The world is full of irony. Of the many things people use against Christians, much of the ammunition non-believers use against us has been provided to them…by us. Not always on purpose, of course. Often it can be a simple mis-application of scripture.
Once again, we are coming up on the time of year when we celebrate one of the greatest events in the history of…well…history. It’s a celebration of the incarnation, when the divine took on human form and lived among His creation.
One of the “internal” debates these days within the Church is regarding the days of creation. There are basically two camps on this issue. First, there are the “Old Earth Creationists” who believe that the Earth is millions (or billions) of years old. On the other side, there are the “Young Earth Creationists” who believe that the Earth is fewer than 10,000 years old.
I have heard it often claimed that there is absolutely no evidence for the Old Testament recounting of the enslavement of the Israelites in Egypt as told in the book of Exodus. This is a pretty significant claim since it is fairly well known that the Egyptians had a tendency to keep fairly comprehensive records. So, this leaves the question…Is there evidence of the Exodus?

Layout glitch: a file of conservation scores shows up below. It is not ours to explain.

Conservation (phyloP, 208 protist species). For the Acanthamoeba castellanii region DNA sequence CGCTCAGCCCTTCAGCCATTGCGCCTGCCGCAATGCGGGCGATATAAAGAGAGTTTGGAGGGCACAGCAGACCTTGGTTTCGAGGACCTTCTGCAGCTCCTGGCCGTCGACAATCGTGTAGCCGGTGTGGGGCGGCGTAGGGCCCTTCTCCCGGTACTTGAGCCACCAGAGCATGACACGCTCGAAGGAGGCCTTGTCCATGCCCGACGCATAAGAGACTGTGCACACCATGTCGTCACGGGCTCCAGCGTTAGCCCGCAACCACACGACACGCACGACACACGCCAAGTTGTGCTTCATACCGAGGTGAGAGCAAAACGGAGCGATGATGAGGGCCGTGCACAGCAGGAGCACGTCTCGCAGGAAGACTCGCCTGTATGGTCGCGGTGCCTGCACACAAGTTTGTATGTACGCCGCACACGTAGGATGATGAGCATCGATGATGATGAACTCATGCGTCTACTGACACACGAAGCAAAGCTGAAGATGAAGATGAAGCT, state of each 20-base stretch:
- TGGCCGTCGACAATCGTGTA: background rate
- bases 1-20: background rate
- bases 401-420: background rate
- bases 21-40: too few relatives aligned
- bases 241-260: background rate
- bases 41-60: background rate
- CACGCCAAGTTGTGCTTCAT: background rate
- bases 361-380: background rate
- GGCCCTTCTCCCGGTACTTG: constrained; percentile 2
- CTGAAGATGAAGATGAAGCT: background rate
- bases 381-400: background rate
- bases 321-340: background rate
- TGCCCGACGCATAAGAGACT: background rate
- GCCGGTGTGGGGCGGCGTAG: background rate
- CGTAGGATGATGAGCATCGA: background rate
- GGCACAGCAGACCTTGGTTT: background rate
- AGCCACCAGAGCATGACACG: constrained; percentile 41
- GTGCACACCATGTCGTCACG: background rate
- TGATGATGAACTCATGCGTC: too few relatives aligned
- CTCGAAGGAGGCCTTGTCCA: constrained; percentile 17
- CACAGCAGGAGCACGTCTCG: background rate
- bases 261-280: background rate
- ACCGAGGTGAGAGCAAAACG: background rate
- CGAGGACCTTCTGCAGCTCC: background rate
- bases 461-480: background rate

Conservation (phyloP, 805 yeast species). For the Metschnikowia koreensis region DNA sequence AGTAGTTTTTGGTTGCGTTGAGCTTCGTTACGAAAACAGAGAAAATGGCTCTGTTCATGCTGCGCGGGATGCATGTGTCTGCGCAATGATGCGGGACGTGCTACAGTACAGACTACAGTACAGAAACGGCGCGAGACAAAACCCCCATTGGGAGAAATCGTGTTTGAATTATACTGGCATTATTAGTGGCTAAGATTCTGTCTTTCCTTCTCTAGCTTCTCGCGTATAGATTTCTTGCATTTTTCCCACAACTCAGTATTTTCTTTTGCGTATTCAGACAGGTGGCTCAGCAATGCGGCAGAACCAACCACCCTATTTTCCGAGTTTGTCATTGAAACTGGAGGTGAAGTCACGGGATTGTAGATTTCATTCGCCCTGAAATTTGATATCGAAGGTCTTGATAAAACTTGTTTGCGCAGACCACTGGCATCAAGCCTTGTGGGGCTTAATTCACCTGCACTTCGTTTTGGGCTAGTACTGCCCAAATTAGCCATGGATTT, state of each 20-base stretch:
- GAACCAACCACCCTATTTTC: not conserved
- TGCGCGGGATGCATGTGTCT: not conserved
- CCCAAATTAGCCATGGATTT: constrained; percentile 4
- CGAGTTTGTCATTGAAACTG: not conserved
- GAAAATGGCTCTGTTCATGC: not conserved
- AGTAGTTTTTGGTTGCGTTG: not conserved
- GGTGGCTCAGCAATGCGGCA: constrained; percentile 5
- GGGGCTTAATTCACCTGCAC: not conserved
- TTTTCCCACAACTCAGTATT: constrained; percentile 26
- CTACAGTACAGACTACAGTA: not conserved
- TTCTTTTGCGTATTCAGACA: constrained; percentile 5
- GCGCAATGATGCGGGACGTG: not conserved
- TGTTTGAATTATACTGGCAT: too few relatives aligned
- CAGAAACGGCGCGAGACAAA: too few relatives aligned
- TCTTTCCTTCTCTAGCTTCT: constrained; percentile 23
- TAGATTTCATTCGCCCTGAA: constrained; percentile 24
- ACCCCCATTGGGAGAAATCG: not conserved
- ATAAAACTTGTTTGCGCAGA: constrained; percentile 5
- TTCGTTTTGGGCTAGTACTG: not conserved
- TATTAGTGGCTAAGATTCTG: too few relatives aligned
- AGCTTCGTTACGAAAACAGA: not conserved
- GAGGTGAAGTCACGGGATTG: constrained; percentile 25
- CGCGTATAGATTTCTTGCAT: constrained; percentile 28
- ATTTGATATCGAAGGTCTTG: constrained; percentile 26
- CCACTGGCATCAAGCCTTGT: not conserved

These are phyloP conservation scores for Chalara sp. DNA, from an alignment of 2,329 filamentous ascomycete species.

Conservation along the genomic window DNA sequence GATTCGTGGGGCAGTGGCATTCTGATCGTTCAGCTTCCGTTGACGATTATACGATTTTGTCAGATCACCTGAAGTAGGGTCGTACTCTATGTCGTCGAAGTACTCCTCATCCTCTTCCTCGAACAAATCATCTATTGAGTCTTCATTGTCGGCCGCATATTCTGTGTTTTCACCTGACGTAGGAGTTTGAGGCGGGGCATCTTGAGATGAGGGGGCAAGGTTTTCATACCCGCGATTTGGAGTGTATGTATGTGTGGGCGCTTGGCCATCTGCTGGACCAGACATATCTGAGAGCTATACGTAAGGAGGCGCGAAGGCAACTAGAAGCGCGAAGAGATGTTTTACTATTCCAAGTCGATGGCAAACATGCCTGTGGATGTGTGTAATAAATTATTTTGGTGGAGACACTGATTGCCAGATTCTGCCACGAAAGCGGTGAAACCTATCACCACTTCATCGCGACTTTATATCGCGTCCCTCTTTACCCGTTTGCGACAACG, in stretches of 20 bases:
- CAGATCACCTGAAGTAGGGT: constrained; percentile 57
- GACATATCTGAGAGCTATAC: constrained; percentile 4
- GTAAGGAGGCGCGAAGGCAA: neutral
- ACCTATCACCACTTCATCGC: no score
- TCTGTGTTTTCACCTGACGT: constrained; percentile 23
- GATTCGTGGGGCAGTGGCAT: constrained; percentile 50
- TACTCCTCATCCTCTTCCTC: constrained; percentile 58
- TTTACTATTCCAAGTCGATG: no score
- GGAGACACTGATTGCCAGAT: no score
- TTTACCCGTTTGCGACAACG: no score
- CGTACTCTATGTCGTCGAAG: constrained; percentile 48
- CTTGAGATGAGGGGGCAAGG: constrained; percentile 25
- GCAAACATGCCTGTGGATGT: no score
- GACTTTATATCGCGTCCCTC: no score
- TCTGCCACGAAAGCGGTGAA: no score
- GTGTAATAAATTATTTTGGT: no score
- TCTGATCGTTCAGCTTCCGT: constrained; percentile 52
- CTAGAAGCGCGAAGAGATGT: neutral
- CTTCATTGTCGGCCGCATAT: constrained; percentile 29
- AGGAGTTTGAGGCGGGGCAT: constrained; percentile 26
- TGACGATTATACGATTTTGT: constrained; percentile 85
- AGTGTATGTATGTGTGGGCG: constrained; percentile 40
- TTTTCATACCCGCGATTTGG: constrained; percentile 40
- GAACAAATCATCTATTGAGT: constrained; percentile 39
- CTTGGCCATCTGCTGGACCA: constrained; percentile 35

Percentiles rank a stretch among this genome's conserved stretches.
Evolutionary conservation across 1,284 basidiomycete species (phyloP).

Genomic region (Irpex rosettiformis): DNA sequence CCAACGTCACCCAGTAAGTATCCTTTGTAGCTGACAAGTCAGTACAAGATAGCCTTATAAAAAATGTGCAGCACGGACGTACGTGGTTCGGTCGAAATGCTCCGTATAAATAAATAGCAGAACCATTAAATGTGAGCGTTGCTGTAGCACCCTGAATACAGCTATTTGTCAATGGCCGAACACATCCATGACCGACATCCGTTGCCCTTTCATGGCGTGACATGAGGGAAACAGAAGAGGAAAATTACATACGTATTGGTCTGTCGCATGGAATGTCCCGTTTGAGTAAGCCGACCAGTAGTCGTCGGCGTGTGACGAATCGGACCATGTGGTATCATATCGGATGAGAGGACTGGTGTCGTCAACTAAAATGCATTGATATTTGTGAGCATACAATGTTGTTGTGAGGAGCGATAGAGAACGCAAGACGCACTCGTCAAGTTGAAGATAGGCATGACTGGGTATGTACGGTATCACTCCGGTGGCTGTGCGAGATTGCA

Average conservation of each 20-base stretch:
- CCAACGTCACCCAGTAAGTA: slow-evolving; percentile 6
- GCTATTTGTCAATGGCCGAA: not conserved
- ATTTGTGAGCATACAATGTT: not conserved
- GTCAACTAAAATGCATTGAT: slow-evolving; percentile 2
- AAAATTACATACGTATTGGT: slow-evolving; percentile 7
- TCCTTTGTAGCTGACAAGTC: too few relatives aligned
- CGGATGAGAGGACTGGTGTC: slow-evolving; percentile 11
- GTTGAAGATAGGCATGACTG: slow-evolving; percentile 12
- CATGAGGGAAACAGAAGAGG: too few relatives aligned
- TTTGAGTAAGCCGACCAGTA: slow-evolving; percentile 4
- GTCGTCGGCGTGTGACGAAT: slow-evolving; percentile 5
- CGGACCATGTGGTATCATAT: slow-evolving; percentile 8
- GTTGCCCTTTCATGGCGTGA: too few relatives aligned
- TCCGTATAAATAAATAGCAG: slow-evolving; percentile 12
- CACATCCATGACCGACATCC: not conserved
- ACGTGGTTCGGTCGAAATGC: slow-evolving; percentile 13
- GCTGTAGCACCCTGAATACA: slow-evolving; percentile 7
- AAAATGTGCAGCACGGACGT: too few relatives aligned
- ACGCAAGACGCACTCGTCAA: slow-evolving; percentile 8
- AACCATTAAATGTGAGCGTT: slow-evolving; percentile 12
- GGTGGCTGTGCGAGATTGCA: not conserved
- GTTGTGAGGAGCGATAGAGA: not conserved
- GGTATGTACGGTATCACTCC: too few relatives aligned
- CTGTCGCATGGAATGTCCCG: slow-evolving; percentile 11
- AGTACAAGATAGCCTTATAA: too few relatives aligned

Christians have, for some time now, been accused of a lack of reason. Typically, the way things are portrayed, people like to make it seem as though faith and reason are opposites and therefore are incompatible.Sadly, even those within the Church are often convinced of this. I’ve written before about this and still feel the same when it comes to the faith vs. reason argument.
If I were smart, I’d wait until we were coming up on Easter before I posted something about the resurrection. But, here I am writing about it now…just before Thanksgiving. I guess I could make an argument that it still makes sense since, as a Christian, the empty tomb is something I’m thankful for.
According to our founding fathers, there are certain rights we have that are attributed to the fact that we are human. These rights, according to the Declaration of Independence, are given to us by our Creator. The list in the Declaration is not exhaustive, as indicated by the preceding phrase “that among these are.”
Since I’ve apparently been stuck on the “separation of church and state” thing these past couple weeks, I figured why stop now? Besides, it’s given me a lot to think about as far as what constitutes a violation of the First Amendment and what does not. Perhaps it’s just me, but it seems as though there is a lot of gray area when it comes to this issue.
Last week, I brought up a story about going to far about keeping church and state separated. As if on queue, I just ran across another article that brings up the problem in precisely the opposite direction.
Once again, the idea of the separation of church and stately is grossly misunderstood, mis-applied and mis-used. In a news article on OneNewsNow.com, Bill Bumpas writes about a problem at a Chicago school talent show. The problem? Two girls wanted to perform a song with Christian lyrics.